NextGen is About Safety

Robert Chapin

The NextGen program is an ongoing effort to modernize the airspace system in the United States.  It encompasses several long-term objectives, looking forward through 2020 and beyond.  I use the term “ongoing” because I believe this program grew from the public perception in the 1990s that the government was relying on decades-obsolete equipment for air traffic control, and had not even fully transitioned to solid-state electronics. Some of those concerns have been put to rest, and there is now a more proactive approach to upgrading the entire system.

Safety is the top priority of NextGen in the sense that it is the only one of the four “pillars” that is public facing.  If all future plans are seamlessly executed, there should be a very high standard of safety maintained, and this will be championed as the result of years of improvements.  On the other hand, changes in flexibility, sustainability, and economic impact would never be noticed unless a serious problem arises.

I believe flexibility is the second priority because the airspace system needs room to grow.  The remaining two pillars, sustainability and economic impact perhaps temper the plans with cost effectiveness and environmental considerations.  Each is important.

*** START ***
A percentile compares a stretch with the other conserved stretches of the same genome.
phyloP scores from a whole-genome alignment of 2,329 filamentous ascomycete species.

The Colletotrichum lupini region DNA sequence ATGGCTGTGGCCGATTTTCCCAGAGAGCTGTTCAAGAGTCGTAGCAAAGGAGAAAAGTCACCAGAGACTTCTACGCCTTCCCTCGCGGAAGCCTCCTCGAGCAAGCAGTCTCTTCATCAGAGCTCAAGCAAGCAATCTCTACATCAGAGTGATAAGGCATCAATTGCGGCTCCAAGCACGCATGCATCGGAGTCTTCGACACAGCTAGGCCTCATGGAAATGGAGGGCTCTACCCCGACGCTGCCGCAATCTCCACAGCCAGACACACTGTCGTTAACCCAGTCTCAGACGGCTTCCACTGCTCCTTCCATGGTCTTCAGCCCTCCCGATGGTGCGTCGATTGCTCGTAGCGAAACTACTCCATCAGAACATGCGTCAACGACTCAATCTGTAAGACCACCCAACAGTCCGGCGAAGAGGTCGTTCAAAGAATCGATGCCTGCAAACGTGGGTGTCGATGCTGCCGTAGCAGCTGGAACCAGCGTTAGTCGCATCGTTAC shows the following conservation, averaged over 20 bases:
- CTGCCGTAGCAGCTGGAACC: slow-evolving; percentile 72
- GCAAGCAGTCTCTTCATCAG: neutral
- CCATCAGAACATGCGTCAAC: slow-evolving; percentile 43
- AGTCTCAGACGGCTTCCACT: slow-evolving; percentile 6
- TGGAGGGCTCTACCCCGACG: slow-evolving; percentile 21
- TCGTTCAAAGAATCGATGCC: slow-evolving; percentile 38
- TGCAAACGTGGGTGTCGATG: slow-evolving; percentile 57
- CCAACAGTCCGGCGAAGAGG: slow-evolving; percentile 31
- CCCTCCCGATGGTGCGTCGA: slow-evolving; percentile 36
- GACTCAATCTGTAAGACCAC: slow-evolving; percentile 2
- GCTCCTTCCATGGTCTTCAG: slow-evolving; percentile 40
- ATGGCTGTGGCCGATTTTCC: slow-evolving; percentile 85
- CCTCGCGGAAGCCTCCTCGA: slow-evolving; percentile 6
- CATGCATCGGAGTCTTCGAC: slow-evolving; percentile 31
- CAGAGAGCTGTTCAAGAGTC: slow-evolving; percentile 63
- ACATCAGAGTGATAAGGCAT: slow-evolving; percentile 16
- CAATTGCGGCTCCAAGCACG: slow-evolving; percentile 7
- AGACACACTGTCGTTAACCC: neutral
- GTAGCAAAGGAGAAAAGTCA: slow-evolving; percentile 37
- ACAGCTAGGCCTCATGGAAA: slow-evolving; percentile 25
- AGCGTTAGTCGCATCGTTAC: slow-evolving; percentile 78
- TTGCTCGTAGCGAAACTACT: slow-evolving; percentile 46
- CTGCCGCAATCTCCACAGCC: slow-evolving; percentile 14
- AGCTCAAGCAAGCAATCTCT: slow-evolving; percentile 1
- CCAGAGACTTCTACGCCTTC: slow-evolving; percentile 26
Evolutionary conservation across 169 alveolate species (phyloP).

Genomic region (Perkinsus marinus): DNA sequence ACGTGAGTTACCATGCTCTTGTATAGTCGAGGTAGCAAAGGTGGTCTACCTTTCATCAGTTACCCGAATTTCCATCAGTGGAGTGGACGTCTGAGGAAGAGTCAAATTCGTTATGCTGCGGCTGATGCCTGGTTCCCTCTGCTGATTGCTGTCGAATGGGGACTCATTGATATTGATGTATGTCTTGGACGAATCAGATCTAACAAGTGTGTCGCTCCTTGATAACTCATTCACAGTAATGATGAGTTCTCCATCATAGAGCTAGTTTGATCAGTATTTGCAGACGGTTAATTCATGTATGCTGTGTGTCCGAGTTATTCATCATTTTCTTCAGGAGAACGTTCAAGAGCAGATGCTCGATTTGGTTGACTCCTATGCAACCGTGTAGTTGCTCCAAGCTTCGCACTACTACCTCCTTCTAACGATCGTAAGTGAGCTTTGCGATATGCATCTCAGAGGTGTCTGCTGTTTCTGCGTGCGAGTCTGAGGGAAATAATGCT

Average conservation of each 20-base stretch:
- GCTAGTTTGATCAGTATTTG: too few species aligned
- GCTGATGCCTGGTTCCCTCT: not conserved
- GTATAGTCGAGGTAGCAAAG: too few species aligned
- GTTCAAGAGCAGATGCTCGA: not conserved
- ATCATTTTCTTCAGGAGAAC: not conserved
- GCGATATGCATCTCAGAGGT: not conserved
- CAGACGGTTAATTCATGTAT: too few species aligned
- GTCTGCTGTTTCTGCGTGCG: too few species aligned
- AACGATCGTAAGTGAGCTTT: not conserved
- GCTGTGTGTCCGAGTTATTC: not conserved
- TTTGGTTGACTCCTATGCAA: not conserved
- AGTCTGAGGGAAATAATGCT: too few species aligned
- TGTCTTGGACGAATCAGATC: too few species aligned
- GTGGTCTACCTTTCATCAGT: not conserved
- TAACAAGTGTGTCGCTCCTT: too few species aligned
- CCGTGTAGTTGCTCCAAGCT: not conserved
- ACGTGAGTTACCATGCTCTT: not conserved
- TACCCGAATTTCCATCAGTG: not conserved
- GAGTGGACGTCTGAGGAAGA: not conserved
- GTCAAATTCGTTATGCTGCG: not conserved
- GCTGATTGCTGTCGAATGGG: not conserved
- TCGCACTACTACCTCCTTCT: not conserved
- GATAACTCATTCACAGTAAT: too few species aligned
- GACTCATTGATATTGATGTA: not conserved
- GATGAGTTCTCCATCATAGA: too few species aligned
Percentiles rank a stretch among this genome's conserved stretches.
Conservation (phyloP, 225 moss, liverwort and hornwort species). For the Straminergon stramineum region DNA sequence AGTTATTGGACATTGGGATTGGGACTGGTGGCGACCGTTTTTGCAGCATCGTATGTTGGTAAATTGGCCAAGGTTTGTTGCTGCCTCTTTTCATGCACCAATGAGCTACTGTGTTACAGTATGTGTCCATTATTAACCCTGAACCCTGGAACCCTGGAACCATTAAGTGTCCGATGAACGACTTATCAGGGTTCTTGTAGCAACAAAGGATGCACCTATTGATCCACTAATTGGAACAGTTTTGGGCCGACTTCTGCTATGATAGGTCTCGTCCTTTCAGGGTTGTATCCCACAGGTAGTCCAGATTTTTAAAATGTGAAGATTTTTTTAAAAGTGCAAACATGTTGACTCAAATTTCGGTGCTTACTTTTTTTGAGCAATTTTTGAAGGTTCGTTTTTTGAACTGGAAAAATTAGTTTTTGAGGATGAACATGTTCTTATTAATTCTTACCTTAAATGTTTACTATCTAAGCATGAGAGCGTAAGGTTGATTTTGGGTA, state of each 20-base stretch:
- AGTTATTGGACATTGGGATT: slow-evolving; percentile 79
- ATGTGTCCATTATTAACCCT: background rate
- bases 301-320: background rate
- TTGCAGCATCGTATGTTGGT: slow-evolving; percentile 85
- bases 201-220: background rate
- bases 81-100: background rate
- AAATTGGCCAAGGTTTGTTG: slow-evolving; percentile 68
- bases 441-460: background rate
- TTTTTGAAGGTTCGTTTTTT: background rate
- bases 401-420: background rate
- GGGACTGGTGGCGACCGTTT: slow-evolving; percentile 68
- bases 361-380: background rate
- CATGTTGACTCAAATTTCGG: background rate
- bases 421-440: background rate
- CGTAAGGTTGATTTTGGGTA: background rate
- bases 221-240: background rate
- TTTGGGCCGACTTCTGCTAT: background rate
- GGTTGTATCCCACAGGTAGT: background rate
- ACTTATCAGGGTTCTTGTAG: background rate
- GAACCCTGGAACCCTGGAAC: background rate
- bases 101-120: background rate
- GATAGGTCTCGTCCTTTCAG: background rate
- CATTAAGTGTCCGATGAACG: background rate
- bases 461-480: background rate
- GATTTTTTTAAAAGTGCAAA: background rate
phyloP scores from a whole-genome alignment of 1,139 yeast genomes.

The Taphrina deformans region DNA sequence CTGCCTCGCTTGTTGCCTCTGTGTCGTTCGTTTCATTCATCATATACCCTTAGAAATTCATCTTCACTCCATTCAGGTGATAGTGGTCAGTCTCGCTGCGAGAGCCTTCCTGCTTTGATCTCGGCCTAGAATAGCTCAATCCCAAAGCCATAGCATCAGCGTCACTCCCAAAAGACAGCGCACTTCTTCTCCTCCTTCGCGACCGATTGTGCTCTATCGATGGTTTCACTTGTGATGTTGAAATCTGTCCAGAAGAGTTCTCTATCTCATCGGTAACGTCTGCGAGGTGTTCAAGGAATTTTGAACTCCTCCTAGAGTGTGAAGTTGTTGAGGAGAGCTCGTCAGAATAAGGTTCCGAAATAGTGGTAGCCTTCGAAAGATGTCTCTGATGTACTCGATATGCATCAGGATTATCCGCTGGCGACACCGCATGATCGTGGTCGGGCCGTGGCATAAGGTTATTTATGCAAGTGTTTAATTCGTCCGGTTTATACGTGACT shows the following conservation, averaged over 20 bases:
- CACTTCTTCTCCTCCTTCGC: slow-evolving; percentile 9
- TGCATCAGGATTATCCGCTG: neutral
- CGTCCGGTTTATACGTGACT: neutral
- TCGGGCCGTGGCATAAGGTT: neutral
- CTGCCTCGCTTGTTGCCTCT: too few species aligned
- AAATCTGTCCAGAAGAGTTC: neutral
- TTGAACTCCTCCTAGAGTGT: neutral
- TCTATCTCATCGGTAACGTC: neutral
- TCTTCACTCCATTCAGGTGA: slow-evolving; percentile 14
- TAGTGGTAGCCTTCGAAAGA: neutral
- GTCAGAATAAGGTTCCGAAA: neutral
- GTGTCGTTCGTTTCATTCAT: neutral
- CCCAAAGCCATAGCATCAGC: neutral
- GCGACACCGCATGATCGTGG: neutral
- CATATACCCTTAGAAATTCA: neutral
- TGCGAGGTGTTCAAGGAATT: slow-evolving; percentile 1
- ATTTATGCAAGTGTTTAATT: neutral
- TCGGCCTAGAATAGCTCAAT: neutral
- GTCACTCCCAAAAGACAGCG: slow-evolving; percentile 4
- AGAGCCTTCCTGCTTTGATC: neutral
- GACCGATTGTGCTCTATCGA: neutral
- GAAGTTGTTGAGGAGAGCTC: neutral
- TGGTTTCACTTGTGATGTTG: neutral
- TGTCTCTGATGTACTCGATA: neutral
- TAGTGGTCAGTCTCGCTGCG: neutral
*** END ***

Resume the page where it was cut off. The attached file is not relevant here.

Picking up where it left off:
For me, the most noticeable effects of NextGen will be the further integration of GPS and ADS-B technologies into flight procedures.  This means more airports will be open on cloudy days and more airplanes will rely on satellite navigation rather than ground-based or inertial systems.  It will also mean less radio communication and a transition to at least partial text messaging between pilots and ATC.  Aviation has a very tech-savvy future.

11 Nov 2012

On Assignment



Comment Feed


  • Jason says:

    Hi Robert. What are your thoughts on solar flare disruptions, and how we may prevent them?

    • Robert Chapin says:

      Hi Jason, I think we will always have backups that don’t involve satellite navigation. Also, there will be unavoidable disruptions during the most severe solar storms. Those are very rare, so the impact is small when compared to disruptions caused by thunderstorms.

      • Jason says:

        I just read an article in Flying magazine – FAA Responds to Users on Future Navigation System. It states that the FAA will retain a minimum operating network (MON) of VORs to mitigate the impact of a GPS outage.

  • Ryan says:

    I don’t know how i feel about the whole “text messaging” idea for communications. I feel it is a better option to speak with ATC verbally for specific clarification.

  • Prof Wall says:

    Good points that this technology will allow airports to remain open in now-limiting adverse weather and reduce communication load…both large NextGen benefits.

  • Brad Coffman says:

    Very good point about flexibility, sustainability, and economic impact only being noticed if something was to go wrong. doesnt this still apply to safety as well though?

    • Robert Chapin says:

      I think Americans are too proud of the airline safety record to let it go unnoticed. Safety is demanded at all times, and people do notice.

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